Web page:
Tantrums, sulking and slamming doors aren’t just for tots and teens – adults can behave badly too. MAXINE GORDON meets the North Yorkshire therapist whose new book shines a light on the world of the ‘kidult’.

PUTTING up with pouting, petulance and pettiness from kids is par for the course, but when an adult acts their shoe size rather than their age, patience can wear thin.

Indeed, adults who act like children can be a destructive force in relationships, whether at home or work, says Rita Leaman, a psychotherapist.

During her years treating clients at her former practice in York, Rita was surprised to discover that the majority displayed issues with childish behaviour.

“Freud was correct when he focused on childhood,” says Rita, who is also a trained nursery nurse. She has married her experience in the nursery to her career as a therapist and written a book about why adults behave like children, Are You Chasing Rainbows?, under her penname, Alison R Russell.

First a distinction: it is important to understand the difference between being childlike and childish, stresses Rita, 64, who moved to Scalby, near Scarborough, from York three years ago.

“Chris Evans was a man with childish behaviour, who made his own life and the life of others a misery. But then he matured, he recognised how childish he was. Now he is childlike in his approach to life – he is fun. Being childish is a pain; being childlike is not.”

Most of us will either recognise childish behaviour in ourselves or in others, says Rita.

Here are some of the common cries of the ‘kidult’: “It’s not fair”

“I can’t do it”

“You’re not my friend any more”

“Look at me… me, me, me!”

“I can’t help it.”

You may snigger, but it’s no laughing matter. Such behaviour can seriously blight people’s lives. Rita says: “Childish behaviour can cause relationship breakdowns, unhappy children and adolescents, addiction problems and even mental health problems as well as workplace stress and absenteeism.”

She wrote the book hoping to provide some insight into why adults behave in such a way. Each chapter tackles a different area, from needs and wants to acceptance and resilience, fun and friendship, control, love and the need for attention among others. All end with a ‘reflection’; often giving the problem in the chapter a new perspective for the reader.

Rita traces the root of the kidult’s problems to three areas:

• Adult needs not being met at all, or in an unhealthy way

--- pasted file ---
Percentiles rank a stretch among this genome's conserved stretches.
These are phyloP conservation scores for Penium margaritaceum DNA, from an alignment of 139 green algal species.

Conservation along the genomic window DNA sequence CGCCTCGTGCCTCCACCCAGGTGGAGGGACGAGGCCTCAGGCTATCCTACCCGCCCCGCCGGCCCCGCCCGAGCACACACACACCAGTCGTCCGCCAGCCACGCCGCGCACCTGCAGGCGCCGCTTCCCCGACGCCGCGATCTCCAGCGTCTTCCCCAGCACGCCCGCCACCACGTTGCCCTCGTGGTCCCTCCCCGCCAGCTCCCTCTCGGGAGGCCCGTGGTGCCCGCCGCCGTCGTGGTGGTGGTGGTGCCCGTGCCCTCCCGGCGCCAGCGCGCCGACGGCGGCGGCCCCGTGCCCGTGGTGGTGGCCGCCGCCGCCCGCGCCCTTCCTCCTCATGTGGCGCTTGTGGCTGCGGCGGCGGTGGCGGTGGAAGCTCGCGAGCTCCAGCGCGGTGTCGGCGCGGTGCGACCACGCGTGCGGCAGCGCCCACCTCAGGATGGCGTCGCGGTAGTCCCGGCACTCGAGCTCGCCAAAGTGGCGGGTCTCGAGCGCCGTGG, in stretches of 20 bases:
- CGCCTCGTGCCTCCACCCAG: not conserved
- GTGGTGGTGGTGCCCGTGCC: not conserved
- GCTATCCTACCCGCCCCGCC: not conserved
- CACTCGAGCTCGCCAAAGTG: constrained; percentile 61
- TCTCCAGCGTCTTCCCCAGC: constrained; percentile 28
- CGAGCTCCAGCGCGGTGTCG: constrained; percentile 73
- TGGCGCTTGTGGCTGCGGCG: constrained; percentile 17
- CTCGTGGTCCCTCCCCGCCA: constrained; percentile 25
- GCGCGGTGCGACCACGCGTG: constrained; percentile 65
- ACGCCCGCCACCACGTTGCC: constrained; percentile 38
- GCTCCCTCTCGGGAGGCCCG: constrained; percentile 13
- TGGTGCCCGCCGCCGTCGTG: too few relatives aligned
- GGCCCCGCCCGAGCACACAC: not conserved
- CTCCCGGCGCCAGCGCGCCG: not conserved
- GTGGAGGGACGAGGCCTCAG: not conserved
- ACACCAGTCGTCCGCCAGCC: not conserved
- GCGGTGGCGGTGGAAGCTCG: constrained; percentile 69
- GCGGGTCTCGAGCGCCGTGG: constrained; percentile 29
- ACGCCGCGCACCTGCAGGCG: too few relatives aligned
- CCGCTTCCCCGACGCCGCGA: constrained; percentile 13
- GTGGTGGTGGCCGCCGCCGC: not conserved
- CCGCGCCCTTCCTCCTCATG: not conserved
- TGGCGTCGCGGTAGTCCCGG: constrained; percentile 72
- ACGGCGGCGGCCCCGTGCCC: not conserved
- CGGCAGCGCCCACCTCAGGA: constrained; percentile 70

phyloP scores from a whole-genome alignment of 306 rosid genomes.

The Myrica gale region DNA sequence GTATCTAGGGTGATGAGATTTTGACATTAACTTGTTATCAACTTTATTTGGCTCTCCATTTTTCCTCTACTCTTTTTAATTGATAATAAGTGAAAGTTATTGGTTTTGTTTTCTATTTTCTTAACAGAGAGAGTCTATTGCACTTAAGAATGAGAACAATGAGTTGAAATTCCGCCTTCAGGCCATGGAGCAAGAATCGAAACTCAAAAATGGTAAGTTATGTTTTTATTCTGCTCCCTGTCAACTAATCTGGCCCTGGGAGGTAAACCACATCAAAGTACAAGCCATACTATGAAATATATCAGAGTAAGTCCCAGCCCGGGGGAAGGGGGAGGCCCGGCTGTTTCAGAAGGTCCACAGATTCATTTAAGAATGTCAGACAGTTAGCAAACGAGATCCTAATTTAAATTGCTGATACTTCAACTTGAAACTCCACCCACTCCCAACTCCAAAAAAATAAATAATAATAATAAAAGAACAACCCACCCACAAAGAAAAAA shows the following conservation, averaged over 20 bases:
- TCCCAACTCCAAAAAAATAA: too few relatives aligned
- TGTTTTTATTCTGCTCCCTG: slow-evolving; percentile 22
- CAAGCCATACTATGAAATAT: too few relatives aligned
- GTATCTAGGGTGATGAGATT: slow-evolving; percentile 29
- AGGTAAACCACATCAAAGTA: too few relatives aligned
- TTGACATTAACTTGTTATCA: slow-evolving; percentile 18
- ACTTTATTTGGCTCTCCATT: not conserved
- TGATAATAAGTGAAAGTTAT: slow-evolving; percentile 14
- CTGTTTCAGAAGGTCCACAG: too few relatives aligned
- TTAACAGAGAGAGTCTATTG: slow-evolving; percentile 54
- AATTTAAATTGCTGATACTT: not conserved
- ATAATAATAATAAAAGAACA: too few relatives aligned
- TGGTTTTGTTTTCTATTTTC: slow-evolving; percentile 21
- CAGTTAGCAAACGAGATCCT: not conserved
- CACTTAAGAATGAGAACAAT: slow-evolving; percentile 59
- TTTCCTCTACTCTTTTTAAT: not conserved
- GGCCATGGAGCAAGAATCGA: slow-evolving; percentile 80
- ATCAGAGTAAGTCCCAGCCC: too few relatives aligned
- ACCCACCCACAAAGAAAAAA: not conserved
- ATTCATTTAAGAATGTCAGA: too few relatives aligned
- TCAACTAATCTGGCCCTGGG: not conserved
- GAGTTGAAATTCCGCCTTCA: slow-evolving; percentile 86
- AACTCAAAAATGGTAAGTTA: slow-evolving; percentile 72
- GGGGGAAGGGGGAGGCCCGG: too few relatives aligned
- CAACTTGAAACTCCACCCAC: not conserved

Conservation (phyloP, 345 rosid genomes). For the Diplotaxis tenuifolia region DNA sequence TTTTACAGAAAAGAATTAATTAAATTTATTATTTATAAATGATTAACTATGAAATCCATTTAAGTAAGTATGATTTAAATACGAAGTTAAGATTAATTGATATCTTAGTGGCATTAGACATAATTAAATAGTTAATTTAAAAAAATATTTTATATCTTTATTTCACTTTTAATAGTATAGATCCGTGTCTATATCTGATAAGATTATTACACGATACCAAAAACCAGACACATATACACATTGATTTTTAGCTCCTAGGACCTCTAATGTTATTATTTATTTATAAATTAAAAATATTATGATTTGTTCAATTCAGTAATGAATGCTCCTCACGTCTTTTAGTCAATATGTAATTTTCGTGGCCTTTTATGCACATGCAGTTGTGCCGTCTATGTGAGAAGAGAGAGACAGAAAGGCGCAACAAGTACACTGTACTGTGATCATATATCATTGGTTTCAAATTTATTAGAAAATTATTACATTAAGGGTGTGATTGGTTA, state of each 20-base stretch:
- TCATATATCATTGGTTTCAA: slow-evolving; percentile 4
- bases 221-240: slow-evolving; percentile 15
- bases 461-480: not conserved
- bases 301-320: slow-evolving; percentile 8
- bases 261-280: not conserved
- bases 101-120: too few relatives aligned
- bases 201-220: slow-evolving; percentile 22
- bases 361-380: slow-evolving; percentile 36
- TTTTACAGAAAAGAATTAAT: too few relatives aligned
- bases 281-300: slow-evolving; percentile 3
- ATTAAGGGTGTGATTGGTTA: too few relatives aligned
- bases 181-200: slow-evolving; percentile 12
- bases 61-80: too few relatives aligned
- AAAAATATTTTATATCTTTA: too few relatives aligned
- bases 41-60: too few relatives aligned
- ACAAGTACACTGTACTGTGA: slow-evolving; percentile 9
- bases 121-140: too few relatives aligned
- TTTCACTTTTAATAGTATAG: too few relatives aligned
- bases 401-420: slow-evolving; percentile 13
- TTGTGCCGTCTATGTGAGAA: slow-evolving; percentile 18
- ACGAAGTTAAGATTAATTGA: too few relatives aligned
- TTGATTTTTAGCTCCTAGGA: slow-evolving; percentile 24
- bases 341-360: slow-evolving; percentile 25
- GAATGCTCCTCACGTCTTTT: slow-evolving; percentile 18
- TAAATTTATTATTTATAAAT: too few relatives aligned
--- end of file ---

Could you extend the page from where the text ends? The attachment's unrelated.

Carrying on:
• Adults trying to meet unmet childhood needs, which will always be as elusive as the end of the rainbow (hence the book’s title)

• Adult needs being met in ways that childhood needs were met.

Rita admits that she displayed her own “mini-me” as an adult.

“As a ten-year-old, I felt life was unjust. I was a naughty child and when you are a naughty child you get told off for the things you have done that are naughty, but also for the things you haven’t done because you get picked out by teachers.

“This has given me a sense of injustice – and I will fight my own corner when appropriate.”

Rita believes the issues she covers in the book are rife in society.

“You read about an epidemic of depression in this country, but I don’t think there’s an epidemic of depression, I think there is an epidemic of emotional immaturity.”

Rita points to the House of Commons as the perfect example of adults behaving like children. But she there is evidence in other behaviours too, such as levels of drunkenness, addiction and boorishness, showing that we have become “infantised” and unable to set boundaries that ideally should have had their foundations laid in childhood by our parents and teachers.

“If people were made more aware of why they are behaving the way they are, they could help themselves,” says Rita. “The whole point of the book is to help you understand your own moods and other people’s moods.

“It’s not a self-help book; it’s about reflecting and being honest with yourself.

“We have an ability to use self observation – we have an internal CCTV camera and while it may not always make comfortable viewing, it can be extremely helpful.

“Standing back and seeing yourself as others see you can be a huge learning experience.”

Rita is adamant that people can change – and break patterns of behaviour that are destructive.

“We know the damaged brain can adapt. You can make the brain change; you can change negatives into positives. You can change outlooks and behaviours with cognitive behaviour therapy; if somebody thinks and believes things are not wonderful, it shows them how to change things.”

This therapy is often more beneficial, says Rita, than talking therapies that go over the same ground repeatedly. “If you pick at a wound it sometimes doesn’t get better; it can deepen it rather than heal it.”

• Are You Chasing Rainbows? by Alison R Russell, is published by Ballonview, priced £11.99 with £1 from each sale going to Childline.

Twitter: @MaxineYGordon